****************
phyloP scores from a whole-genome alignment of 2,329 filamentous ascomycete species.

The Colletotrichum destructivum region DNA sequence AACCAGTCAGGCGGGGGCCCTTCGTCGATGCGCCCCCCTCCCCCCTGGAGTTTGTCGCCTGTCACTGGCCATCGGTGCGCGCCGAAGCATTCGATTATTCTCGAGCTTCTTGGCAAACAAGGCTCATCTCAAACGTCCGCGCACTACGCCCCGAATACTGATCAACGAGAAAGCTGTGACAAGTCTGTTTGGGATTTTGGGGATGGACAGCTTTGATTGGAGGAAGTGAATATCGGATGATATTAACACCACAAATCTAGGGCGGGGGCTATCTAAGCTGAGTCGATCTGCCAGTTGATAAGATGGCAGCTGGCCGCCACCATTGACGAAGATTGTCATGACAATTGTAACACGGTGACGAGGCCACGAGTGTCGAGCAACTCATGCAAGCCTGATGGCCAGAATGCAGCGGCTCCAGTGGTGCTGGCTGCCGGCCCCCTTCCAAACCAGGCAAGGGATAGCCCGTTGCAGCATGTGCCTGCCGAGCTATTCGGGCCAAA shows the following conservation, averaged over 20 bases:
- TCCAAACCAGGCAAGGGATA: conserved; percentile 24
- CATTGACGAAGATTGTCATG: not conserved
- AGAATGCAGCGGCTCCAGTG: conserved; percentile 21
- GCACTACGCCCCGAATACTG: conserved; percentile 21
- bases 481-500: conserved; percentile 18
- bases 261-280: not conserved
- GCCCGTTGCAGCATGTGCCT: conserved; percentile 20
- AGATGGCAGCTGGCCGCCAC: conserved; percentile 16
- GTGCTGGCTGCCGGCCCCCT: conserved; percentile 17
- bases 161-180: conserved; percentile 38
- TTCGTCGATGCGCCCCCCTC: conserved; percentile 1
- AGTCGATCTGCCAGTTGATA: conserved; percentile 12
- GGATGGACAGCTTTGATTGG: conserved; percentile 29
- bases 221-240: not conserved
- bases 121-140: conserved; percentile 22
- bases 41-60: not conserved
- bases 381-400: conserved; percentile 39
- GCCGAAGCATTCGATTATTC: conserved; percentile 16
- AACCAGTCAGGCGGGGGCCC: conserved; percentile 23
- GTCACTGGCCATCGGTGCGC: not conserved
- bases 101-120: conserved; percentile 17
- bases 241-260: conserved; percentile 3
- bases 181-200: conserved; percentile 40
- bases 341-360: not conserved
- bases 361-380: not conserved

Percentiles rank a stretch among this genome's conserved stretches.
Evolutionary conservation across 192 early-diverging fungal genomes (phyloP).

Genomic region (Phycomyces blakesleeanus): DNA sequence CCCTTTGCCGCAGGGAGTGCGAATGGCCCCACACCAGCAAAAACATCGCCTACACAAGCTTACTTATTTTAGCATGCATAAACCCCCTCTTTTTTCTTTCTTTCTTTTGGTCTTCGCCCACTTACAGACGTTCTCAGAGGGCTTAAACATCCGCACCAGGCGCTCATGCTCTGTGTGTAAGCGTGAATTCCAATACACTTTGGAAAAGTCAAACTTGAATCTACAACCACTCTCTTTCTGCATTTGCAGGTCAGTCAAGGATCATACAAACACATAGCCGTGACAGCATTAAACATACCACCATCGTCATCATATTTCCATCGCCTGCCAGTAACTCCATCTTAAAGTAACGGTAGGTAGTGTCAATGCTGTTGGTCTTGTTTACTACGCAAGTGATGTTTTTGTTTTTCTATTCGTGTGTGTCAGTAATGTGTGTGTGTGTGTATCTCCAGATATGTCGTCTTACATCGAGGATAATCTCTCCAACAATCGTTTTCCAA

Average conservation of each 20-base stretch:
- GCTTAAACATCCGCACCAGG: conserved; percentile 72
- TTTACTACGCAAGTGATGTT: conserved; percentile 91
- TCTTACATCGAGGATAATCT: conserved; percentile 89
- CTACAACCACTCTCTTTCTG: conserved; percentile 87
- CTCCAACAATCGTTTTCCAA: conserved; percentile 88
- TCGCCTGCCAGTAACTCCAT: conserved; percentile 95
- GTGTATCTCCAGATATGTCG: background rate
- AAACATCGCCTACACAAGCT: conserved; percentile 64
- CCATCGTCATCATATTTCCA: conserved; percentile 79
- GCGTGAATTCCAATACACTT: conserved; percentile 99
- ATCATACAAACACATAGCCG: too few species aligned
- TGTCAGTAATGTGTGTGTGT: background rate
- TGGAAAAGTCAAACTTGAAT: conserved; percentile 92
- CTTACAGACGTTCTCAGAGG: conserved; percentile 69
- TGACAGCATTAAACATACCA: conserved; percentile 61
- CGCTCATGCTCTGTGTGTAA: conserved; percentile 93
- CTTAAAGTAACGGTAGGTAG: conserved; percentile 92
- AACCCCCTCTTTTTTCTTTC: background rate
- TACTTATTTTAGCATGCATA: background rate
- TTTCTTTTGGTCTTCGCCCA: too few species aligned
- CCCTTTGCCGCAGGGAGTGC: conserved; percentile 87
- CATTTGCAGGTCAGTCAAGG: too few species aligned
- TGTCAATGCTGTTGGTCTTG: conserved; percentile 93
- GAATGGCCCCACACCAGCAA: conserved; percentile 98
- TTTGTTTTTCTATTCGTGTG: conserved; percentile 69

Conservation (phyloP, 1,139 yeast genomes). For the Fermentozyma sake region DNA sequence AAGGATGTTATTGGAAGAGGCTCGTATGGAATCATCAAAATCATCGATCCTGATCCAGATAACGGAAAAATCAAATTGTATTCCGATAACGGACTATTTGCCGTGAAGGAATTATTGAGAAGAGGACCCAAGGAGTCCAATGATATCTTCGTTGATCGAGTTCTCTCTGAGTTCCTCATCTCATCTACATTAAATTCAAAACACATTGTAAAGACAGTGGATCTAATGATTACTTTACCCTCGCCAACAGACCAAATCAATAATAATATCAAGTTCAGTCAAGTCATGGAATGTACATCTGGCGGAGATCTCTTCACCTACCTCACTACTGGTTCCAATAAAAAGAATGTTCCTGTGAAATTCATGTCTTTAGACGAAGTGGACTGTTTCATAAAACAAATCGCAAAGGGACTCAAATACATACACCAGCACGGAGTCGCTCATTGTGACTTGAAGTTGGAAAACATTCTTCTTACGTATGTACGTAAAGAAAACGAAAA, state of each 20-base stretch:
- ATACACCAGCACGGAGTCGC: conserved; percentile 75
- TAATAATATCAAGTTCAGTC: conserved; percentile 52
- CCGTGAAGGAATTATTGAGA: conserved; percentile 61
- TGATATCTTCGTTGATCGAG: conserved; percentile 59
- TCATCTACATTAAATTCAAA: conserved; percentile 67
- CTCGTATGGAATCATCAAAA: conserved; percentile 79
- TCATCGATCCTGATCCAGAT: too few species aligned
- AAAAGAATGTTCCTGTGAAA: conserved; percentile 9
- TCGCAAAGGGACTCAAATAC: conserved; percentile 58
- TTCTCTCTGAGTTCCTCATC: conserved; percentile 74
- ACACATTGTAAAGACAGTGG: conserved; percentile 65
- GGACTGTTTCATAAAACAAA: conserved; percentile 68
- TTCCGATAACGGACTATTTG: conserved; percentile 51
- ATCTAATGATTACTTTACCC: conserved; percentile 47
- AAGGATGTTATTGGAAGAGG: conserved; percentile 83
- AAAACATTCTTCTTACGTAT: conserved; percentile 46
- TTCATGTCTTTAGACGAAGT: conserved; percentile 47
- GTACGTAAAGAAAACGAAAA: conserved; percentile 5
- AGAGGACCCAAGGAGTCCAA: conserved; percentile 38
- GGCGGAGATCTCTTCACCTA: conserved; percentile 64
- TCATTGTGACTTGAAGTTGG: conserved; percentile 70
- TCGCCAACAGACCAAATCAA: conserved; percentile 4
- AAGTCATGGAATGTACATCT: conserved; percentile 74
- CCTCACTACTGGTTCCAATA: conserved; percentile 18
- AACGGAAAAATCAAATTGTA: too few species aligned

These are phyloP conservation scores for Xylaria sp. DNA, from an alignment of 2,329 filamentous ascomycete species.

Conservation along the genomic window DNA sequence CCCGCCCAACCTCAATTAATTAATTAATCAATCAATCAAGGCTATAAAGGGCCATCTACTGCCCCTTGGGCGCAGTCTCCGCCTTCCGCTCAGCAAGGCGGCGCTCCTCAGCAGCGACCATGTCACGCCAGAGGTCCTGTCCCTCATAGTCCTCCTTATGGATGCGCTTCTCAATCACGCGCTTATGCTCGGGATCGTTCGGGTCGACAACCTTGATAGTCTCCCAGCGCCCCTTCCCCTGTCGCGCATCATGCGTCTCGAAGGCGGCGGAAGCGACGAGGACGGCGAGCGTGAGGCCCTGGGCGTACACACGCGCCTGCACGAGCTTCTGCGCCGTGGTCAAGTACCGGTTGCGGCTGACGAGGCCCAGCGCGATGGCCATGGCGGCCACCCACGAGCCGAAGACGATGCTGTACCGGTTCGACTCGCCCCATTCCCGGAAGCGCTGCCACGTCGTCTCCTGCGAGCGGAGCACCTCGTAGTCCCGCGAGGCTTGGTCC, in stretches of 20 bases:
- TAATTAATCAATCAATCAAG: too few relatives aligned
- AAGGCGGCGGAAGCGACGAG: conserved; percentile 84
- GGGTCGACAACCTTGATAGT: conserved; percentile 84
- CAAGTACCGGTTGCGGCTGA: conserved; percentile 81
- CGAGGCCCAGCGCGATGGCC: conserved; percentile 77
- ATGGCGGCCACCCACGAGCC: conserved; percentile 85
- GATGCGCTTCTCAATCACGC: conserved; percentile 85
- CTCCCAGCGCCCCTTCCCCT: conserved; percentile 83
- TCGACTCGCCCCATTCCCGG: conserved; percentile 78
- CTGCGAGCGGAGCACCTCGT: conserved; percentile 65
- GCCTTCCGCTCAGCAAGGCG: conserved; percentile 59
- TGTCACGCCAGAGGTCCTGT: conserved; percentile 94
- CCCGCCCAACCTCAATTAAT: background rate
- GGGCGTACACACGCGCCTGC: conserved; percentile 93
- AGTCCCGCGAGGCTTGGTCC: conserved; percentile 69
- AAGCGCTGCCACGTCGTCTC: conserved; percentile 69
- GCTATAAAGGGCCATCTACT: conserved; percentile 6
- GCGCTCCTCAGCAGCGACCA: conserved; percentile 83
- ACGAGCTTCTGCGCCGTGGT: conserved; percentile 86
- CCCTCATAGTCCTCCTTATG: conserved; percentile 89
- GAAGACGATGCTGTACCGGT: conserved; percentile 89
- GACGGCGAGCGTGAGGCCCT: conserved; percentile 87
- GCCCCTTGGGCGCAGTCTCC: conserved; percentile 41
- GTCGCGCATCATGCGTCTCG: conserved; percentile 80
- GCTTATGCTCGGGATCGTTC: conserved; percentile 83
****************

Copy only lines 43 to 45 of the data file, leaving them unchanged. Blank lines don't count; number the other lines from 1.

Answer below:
- TGTCAGTAATGTGTGTGTGT: background rate
- TGGAAAAGTCAAACTTGAAT: conserved; percentile 92
- CTTACAGACGTTCTCAGAGG: conserved; percentile 69